For example, as illustrated in this figure, ic1, ic2, and ic3 are three different InitialContext instances created in Client2’s code. They are distributed to the three server instances in the cluster. Enterprise JavaBeans created by this client are thus spread over the three instances. Client1 created only one InitialContext object and the bean references from this client are only on Server Instance 1. If Server Instance 2 goes down, the lookup request on ic2 will failover to another server instance (not necessarily Server Instance 3). Any bean method invocations to beans previously hosted on Server Instance 2 will also be automatically redirected, if it is safe to do so, to another instance. While lookup failover is automatic, Enterprise JavaBeans modules will retry method calls only when it is safe to do so.
IIOP Load balancing and failover happens transparently. No special steps are needed during application deployment. Adding or deleting new instances to the cluster will not update the existing client’s view of the cluster. You must manually update the endpoints list on the client side.
The Sun Java System Message Queue (MQ) provides reliable, asynchronous messaging for distributed applications. MQ is an enterprise messaging system that implements the Java Message Service (JMS) standard. MQ provides messaging for J2EE application components such as message-driven beans (MDBs).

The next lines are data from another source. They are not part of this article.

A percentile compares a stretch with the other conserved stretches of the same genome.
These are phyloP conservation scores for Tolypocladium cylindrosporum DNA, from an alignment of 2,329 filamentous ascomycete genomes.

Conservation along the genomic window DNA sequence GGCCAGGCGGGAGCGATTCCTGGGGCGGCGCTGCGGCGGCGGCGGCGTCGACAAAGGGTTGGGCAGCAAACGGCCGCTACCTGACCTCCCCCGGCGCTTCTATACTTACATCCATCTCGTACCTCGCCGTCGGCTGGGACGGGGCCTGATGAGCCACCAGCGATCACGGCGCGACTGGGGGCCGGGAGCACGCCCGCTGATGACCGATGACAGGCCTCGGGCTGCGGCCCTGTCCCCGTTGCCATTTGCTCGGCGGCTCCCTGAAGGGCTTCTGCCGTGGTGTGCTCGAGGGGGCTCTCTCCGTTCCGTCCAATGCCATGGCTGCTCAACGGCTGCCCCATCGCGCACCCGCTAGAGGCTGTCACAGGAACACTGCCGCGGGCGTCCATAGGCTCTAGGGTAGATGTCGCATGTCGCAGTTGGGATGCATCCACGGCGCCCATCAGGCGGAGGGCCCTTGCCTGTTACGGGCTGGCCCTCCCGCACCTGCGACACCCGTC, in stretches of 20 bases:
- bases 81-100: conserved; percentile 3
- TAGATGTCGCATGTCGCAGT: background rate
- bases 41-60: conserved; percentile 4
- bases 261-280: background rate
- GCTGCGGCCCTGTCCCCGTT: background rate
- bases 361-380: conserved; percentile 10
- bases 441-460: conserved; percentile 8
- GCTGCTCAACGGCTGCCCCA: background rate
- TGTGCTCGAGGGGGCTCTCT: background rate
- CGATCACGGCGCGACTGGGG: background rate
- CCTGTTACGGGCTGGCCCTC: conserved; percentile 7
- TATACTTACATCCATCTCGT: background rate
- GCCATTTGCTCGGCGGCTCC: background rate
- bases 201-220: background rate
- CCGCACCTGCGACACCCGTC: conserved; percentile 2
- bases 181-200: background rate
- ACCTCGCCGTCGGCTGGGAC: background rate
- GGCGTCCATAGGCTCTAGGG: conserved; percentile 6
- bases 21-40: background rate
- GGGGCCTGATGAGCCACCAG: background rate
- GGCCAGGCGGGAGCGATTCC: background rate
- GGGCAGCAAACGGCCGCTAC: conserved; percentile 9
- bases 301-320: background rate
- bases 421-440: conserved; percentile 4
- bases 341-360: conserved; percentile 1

The Application Server implements the Java Message Service (JMS) API by integrating the Sun Java System Message Queue into the Application Server. The Enterprise Edition of the Application Server includes the Enterprise version of MQ which has failover, clustering and load balancing features.
For basic JMS administration tasks, use the Application Server Admin Console and asadmin command-line utility.
For advanced tasks, including administering a Message Queue cluster, use the tools provided in the install_dir/imq/bin directory. For details about administering Message Queue, see the Sun Java System Message Queue Administration Guide.
For information on deploying JMS applications and MQ clustering for message failover, see Planning Message Queue Broker Deployment.